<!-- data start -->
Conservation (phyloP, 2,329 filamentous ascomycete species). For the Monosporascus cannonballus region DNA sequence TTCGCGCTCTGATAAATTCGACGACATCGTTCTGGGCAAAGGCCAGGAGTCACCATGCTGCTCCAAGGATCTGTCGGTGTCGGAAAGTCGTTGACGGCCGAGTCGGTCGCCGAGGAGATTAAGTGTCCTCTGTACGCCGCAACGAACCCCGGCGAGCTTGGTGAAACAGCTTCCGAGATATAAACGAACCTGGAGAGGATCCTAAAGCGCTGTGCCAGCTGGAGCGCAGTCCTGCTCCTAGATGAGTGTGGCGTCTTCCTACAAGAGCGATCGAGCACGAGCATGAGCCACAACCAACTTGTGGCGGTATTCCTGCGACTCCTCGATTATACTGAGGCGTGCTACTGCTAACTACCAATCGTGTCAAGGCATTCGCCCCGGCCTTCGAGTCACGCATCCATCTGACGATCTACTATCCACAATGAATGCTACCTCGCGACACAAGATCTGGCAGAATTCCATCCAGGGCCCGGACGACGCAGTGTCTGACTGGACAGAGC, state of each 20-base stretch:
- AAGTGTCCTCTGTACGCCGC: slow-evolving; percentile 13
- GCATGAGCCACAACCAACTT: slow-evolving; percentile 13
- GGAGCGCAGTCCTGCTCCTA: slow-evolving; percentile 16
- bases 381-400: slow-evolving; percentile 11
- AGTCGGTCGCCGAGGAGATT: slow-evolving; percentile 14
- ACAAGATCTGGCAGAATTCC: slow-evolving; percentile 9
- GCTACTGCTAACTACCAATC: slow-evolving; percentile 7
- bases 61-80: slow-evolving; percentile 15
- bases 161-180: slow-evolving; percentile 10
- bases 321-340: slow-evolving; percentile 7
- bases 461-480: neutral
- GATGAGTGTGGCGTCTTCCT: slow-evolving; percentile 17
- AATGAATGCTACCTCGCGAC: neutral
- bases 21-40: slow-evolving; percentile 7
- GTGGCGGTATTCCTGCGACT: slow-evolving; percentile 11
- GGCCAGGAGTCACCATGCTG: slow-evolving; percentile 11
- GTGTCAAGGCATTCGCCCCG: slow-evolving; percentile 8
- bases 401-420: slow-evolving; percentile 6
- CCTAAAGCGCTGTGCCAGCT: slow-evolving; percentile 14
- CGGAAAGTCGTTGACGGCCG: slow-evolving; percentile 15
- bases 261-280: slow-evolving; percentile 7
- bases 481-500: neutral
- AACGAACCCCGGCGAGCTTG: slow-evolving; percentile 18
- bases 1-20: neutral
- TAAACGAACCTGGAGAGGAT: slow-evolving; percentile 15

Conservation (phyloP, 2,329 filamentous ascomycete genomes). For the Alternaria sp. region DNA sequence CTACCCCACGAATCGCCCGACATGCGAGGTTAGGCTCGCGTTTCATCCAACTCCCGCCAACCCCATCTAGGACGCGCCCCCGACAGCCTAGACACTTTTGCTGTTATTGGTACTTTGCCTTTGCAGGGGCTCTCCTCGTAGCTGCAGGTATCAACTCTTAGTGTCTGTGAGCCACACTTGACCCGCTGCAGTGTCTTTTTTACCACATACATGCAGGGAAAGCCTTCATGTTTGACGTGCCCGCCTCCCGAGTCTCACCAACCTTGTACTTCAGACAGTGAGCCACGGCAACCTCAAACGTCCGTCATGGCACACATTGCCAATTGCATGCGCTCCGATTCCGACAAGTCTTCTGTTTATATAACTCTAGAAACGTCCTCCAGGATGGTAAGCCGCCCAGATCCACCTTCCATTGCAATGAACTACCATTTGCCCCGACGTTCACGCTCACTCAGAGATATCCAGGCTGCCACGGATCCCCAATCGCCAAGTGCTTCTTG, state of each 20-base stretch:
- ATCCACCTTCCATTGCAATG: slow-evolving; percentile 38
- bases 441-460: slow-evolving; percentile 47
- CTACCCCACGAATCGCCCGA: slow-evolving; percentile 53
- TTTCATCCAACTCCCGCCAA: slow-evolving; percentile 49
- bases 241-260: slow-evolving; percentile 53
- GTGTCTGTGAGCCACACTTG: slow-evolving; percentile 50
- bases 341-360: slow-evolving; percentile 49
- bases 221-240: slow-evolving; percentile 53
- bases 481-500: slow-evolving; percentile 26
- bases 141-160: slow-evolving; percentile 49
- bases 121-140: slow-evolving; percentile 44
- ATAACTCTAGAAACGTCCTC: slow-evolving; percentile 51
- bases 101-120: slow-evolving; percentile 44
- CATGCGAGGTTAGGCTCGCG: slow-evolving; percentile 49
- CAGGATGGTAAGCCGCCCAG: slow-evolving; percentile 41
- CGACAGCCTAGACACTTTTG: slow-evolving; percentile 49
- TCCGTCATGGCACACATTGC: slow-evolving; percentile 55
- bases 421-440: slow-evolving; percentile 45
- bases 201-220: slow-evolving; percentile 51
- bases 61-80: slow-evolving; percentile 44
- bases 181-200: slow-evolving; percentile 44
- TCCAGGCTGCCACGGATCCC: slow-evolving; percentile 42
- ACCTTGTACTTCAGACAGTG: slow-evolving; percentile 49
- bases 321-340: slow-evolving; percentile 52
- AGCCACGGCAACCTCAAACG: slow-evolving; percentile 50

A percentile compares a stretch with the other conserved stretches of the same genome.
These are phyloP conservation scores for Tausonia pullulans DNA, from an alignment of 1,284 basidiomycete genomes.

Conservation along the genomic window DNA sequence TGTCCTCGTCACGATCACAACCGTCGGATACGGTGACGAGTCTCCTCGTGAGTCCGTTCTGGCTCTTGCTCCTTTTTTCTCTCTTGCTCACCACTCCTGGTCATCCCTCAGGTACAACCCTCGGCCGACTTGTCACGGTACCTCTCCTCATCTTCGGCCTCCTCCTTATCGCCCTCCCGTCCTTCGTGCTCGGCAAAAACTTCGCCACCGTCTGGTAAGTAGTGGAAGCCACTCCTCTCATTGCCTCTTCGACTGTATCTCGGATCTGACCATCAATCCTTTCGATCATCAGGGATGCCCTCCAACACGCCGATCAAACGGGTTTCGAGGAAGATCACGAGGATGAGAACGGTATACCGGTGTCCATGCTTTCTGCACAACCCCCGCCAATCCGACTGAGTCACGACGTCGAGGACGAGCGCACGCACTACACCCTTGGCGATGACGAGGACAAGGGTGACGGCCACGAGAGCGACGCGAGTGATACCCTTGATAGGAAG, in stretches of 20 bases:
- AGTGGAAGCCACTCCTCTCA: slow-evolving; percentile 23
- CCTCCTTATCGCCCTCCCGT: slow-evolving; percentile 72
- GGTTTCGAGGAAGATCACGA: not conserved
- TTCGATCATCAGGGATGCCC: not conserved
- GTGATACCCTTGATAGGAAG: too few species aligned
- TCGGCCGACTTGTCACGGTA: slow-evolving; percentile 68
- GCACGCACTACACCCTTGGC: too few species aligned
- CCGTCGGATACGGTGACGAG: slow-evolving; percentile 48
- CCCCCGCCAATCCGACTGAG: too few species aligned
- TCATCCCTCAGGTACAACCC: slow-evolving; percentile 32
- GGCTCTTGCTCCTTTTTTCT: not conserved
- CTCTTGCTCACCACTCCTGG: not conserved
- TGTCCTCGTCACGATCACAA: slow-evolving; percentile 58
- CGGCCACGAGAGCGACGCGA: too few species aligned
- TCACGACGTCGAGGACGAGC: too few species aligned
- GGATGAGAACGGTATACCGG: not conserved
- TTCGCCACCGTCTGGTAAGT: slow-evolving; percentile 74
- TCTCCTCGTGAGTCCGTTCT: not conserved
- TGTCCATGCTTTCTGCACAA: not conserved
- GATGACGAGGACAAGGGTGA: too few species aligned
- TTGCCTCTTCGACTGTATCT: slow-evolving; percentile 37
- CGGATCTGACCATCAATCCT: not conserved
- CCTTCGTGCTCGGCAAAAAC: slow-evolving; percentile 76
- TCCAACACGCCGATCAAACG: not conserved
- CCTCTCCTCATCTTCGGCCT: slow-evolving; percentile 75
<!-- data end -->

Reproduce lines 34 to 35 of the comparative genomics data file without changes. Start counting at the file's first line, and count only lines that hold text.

- bases 341-360: slow-evolving; percentile 49
- bases 221-240: slow-evolving; percentile 53